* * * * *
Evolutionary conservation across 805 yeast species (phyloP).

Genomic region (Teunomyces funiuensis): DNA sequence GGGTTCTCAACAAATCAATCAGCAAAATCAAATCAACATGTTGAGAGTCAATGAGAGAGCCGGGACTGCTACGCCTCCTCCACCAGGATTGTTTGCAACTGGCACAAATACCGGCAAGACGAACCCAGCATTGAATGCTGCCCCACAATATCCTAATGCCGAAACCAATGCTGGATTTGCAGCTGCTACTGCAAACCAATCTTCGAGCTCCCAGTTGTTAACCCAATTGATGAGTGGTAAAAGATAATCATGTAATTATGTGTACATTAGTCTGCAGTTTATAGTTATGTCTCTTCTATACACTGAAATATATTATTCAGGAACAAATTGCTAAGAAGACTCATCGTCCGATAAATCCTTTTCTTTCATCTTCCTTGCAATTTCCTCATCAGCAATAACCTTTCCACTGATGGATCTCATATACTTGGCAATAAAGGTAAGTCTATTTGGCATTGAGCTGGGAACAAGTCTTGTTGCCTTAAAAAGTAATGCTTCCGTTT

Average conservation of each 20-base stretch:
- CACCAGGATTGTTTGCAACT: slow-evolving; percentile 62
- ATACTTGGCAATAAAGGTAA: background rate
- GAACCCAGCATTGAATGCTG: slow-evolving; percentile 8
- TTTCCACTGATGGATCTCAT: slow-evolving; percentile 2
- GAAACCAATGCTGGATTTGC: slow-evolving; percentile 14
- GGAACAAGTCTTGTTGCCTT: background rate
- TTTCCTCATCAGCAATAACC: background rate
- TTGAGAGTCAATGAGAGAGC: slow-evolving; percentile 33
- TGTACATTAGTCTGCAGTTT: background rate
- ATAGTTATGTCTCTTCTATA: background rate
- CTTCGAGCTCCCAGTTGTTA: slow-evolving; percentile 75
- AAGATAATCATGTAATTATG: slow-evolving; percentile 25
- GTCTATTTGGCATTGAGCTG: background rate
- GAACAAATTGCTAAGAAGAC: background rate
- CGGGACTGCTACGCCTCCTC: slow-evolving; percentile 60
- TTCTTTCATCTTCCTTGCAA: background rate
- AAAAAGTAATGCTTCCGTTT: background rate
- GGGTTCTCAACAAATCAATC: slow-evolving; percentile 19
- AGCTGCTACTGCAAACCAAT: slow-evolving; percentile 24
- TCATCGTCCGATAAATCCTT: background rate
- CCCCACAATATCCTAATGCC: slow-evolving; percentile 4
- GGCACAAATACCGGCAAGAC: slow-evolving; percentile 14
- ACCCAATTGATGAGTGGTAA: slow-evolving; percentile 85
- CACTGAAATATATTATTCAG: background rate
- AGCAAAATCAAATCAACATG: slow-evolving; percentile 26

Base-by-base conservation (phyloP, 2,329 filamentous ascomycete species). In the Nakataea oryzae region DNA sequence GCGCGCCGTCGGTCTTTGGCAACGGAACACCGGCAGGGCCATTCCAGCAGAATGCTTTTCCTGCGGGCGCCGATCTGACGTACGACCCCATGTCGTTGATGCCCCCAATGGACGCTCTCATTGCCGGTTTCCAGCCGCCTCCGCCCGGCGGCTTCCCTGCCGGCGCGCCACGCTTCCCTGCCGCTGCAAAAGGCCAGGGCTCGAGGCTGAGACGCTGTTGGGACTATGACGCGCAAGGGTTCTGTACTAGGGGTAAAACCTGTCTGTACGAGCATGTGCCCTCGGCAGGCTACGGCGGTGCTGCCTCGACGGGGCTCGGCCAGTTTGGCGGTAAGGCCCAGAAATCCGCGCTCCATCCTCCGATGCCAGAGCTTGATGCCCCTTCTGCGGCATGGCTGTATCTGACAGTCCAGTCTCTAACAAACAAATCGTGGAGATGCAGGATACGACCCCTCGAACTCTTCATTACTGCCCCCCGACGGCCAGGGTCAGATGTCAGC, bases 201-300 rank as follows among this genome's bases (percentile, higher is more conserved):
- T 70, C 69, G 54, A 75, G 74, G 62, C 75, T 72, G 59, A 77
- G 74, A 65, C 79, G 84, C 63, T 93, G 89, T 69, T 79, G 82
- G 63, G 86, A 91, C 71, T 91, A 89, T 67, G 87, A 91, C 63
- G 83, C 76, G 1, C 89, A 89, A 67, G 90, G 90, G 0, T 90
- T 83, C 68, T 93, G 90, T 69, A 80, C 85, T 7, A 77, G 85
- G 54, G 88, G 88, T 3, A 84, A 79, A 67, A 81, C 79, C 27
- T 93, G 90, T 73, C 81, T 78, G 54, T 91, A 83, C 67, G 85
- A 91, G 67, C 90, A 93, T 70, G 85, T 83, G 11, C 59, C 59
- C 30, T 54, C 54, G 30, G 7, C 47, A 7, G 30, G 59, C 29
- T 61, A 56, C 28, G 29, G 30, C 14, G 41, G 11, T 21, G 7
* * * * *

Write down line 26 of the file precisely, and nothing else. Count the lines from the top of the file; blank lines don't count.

- ACCCAATTGATGAGTGGTAA: slow-evolving; percentile 85